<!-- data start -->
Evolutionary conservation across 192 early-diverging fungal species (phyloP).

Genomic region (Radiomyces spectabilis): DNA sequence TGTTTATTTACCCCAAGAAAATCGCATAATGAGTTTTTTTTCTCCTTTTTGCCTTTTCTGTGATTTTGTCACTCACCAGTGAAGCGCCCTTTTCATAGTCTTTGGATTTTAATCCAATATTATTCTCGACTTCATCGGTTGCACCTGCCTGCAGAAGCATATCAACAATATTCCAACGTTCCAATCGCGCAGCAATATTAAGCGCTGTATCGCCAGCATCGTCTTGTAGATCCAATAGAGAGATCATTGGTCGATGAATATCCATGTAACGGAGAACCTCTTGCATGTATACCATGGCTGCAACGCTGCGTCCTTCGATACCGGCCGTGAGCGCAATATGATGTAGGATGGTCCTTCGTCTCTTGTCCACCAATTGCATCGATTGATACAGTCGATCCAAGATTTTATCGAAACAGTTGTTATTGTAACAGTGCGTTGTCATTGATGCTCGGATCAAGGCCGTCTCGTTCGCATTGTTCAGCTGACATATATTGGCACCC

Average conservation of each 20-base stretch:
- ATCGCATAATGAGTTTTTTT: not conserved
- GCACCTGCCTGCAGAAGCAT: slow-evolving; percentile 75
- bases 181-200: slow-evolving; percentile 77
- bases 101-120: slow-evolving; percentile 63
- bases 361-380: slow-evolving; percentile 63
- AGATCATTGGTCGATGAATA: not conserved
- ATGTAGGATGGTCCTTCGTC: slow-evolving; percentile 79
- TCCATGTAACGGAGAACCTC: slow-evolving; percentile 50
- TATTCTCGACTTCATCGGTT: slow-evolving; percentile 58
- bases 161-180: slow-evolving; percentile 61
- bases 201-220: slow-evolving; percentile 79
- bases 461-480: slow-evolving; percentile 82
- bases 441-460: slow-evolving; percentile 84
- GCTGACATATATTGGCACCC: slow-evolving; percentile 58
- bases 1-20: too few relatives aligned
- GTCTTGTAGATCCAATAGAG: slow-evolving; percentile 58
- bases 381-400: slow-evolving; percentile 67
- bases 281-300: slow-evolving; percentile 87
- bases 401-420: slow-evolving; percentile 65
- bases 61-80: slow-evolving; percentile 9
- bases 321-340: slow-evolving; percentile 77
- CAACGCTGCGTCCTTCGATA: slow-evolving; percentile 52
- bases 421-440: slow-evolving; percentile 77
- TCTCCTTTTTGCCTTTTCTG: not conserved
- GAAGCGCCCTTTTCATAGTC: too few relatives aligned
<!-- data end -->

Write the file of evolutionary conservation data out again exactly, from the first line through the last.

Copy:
Evolutionary conservation across 192 early-diverging fungal species (phyloP).

Genomic region (Radiomyces spectabilis): DNA sequence TGTTTATTTACCCCAAGAAAATCGCATAATGAGTTTTTTTTCTCCTTTTTGCCTTTTCTGTGATTTTGTCACTCACCAGTGAAGCGCCCTTTTCATAGTCTTTGGATTTTAATCCAATATTATTCTCGACTTCATCGGTTGCACCTGCCTGCAGAAGCATATCAACAATATTCCAACGTTCCAATCGCGCAGCAATATTAAGCGCTGTATCGCCAGCATCGTCTTGTAGATCCAATAGAGAGATCATTGGTCGATGAATATCCATGTAACGGAGAACCTCTTGCATGTATACCATGGCTGCAACGCTGCGTCCTTCGATACCGGCCGTGAGCGCAATATGATGTAGGATGGTCCTTCGTCTCTTGTCCACCAATTGCATCGATTGATACAGTCGATCCAAGATTTTATCGAAACAGTTGTTATTGTAACAGTGCGTTGTCATTGATGCTCGGATCAAGGCCGTCTCGTTCGCATTGTTCAGCTGACATATATTGGCACCC

Average conservation of each 20-base stretch:
- ATCGCATAATGAGTTTTTTT: not conserved
- GCACCTGCCTGCAGAAGCAT: slow-evolving; percentile 75
- bases 181-200: slow-evolving; percentile 77
- bases 101-120: slow-evolving; percentile 63
- bases 361-380: slow-evolving; percentile 63
- AGATCATTGGTCGATGAATA: not conserved
- ATGTAGGATGGTCCTTCGTC: slow-evolving; percentile 79
- TCCATGTAACGGAGAACCTC: slow-evolving; percentile 50
- TATTCTCGACTTCATCGGTT: slow-evolving; percentile 58
- bases 161-180: slow-evolving; percentile 61
- bases 201-220: slow-evolving; percentile 79
- bases 461-480: slow-evolving; percentile 82
- bases 441-460: slow-evolving; percentile 84
- GCTGACATATATTGGCACCC: slow-evolving; percentile 58
- bases 1-20: too few relatives aligned
- GTCTTGTAGATCCAATAGAG: slow-evolving; percentile 58
- bases 381-400: slow-evolving; percentile 67
- bases 281-300: slow-evolving; percentile 87
- bases 401-420: slow-evolving; percentile 65
- bases 61-80: slow-evolving; percentile 9
- bases 321-340: slow-evolving; percentile 77
- CAACGCTGCGTCCTTCGATA: slow-evolving; percentile 52
- bases 421-440: slow-evolving; percentile 77
- TCTCCTTTTTGCCTTTTCTG: not conserved
- GAAGCGCCCTTTTCATAGTC: too few relatives aligned